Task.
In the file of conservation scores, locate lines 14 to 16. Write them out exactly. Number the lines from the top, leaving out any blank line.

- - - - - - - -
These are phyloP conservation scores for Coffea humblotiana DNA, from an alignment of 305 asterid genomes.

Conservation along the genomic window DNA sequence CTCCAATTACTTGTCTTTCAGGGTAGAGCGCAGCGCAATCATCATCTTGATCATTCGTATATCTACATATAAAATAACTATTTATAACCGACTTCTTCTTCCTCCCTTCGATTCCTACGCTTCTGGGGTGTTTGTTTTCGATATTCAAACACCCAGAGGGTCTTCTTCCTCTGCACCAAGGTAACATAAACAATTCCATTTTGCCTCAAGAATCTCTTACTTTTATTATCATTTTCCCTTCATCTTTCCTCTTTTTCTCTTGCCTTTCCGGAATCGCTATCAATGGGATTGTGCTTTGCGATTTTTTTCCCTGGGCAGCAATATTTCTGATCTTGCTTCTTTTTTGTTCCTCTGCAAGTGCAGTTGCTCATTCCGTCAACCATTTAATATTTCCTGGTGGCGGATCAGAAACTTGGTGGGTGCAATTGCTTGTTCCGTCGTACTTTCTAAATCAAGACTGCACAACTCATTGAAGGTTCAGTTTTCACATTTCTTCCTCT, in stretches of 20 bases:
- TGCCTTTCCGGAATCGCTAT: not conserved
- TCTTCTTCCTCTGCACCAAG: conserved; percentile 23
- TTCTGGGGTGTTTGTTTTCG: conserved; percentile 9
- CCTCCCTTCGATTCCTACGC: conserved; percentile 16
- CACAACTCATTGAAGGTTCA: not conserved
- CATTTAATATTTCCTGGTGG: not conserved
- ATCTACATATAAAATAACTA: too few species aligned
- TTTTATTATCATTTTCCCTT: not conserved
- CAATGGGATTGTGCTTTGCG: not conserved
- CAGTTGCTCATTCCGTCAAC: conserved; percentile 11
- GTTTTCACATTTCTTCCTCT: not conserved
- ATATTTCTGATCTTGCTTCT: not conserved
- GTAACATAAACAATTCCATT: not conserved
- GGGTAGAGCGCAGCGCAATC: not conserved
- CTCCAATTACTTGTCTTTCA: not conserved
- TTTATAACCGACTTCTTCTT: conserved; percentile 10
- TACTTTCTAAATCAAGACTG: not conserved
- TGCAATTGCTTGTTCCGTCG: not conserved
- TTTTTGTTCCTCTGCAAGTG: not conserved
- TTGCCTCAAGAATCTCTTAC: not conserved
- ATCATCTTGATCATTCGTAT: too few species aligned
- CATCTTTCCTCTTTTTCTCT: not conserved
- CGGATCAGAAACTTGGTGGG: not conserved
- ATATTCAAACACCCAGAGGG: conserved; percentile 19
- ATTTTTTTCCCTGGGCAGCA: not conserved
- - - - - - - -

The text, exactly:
- ATATTTCTGATCTTGCTTCT: not conserved
- GTAACATAAACAATTCCATT: not conserved
- GGGTAGAGCGCAGCGCAATC: not conserved